Myanmar Protests: An Open Challenge to Tyrants | ayeyouth.com



On February 1, 2021, a democratically elected government was ousted by the military in Myanmar. Aung San Suu Ki, head of the democratically elected government in Myanmar, along with other leaders of the National League for Democracy (NLD) were arrested by the Myanmar military. The military cited fraudulent election results as the reason behind the arrest. Since then, several protests led by pro-democracy protesters have simultaneously been carried out across the country. 


Protesters have taken various unique approaches to protest against the tyrants. Most of the protesters have resorted to non-violent and peaceful protests to avoid direct confrontation with law enforcement. The ongoing protests challenge the misogyny of deep-rooted patriarchal society in Myanmar, the rule of a tyrant, and further promote the democratic principles of the nation, ranging from freedom of free speech to the freedom to choose their leaders.


Broken-down Car 


People started to park their cars in the middle of city streets and on bridges pretending that their cars broke down to prevent the mobility of police and army trucks across the state. The pictures from the protest showing cars with bonnets raised, blocking streets went viral on the internet.





Try To Pass My Sarong 


Women from all walks of life have taken an active role in anti-coup protests. In another hilarious movement, women hung their traditional sarong, underwear, in the streets to scare the military out of their wits. And, it worked. The police would take them down before passing underneath to carry on with their duty.


The movement, also known as the Sarong Revolution by many, is based on a belief that walking beneath a woman’s clothing brings bad luck to men. The movement highlighted the ingrained gender norms that are still largely believed and followed by the patriarchal society of Myanmar.





Tattoos Are In The Season


People are getting coup-themed tattoos to protest against the junta. ‘Freedom from Fear’, and ‘Spring Revolution’ are some of the popular text-based tattoos opted by the protestors, while others have decided to ink themselves with drawings of ousted leader Aung San Suu Kyi’s face or movement’s three-finger salute.





Rubbish-filled Streets


Various pictures showing streets filled with garbage in Myanmar surfaced online in March after activists launched a ‘garbage strike’ against the junta as the toll of protestors killed by security forces crossed 500. ‘Garbage strike is a strike to oppose junta’ read a poster on social media.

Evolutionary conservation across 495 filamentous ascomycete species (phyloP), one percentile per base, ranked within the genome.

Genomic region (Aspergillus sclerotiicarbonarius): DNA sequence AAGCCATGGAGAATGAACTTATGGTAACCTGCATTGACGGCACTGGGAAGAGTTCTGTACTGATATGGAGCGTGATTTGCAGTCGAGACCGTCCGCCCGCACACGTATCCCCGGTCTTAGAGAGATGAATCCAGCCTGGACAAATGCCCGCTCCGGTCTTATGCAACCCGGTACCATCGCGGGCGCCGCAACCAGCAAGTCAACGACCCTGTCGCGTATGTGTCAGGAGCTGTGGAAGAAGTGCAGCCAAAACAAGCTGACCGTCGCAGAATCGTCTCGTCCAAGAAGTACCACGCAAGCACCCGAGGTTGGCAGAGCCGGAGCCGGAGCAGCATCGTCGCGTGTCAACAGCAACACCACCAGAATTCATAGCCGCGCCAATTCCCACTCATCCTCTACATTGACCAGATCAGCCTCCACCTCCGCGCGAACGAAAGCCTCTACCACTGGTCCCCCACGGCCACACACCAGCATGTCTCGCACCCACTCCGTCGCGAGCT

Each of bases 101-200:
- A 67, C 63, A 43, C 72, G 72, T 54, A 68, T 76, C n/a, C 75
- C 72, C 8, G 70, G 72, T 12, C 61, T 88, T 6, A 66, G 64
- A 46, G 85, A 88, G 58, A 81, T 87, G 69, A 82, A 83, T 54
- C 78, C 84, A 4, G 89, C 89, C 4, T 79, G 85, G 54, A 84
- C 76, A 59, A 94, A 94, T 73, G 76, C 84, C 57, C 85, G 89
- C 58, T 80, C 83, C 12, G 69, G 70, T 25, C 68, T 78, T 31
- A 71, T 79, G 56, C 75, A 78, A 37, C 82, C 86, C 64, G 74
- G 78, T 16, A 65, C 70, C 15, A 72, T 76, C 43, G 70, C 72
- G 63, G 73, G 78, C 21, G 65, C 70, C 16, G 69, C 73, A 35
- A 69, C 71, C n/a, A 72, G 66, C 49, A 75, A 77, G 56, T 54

Three-finger Salute


The three-finger salute has emerged as a symbol of solidarity and resistance against the military regime. It was first used by healthcare workers in Myanmar. Soon, it was adopted as a symbol of mass protest.

But, what is a three-finger salute? The three-finger salute is known to have been borrowed from Hunger Games, an American action-packed movie (adapted from trilogy series of a novel of the same name). In the movie, Katniss Everdeen, the protagonist uses a three-finger salute as a symbol of revolution and resistance against the tyrant. The salute is quite popular among the young population around the globe. Hence, it was adopted to gain large-scale support from the international population in their fight against the military-led government.





Wear Your Flower


To mark the 76th birthday of the ousted leader, anti-coup protesters thronged streets in Myanmar as they wore a flower in their hair. Aung San Suu Kyi is often seen wearing a flower in her hair. All the protesters, irrespective of their gender, age group, and profession could be seen wearing flowers and parading on the streets. 



Tweet by matthew tostevin in support of myanmar protests
Source: twitter.com/TostevinM


Red Ribbon Campaign


The color red is associated with National League for Democracy (NLD). The red ribbon pinned to the clothes of protesters has emerged as a common sighting in protest sites. It has been adopted as a symbol of protest against the militarization of the government. 


Since the coup, Aung San Suu Kyi, the chairperson of NLD has been detained by the military on grounds of fraudulent electoral practices. Her release has also been one of the top priorities of the protesters.



Tweet about Myanmar Military Coup on the red ribbon campaign
Source: twitter.com/IrrawaddyNews

International organizations have condemned the military coup. In an address at the UN Human Rights Council session, UN Secretary-General António Guterres urged the military-led government to release the prisoners and put an end to the violence. He continued by stating “Respect human rights and the will of the people expressed in recent elections. I welcome the resolution of the Human Rights Council, pledge to implement your request, and express my full support to the people of Myanmar in their pursuit of democracy, peace, human rights, and the rule of law.” 


The tech-savvy generation from all over the world has used the power of the internet to show solidarity for the anti-coup protestors. Various toolkits have been generated in ways that one can help the protestors. The artists have resorted to paintings, musicals, video messages to show support for the ‘Red Ribbon Revolution.' To give financial support to the protesters, various online fundraising campaigns especially those focused on crowdfunding have been created. Citizen of Burma Award Organisation Inc has started Committee Representing Pyidaungsu Hluttaw, a GoFundMe campaign to support Myanmar pro-democracy protesters. 





The junta continues its crackdown on protesters. According to a rights group tracking deaths and detainees in Myanmar, Assistance Association for Political Prisoners, as of June, over 800 people including peaceful protesters have been killed by the junta. 

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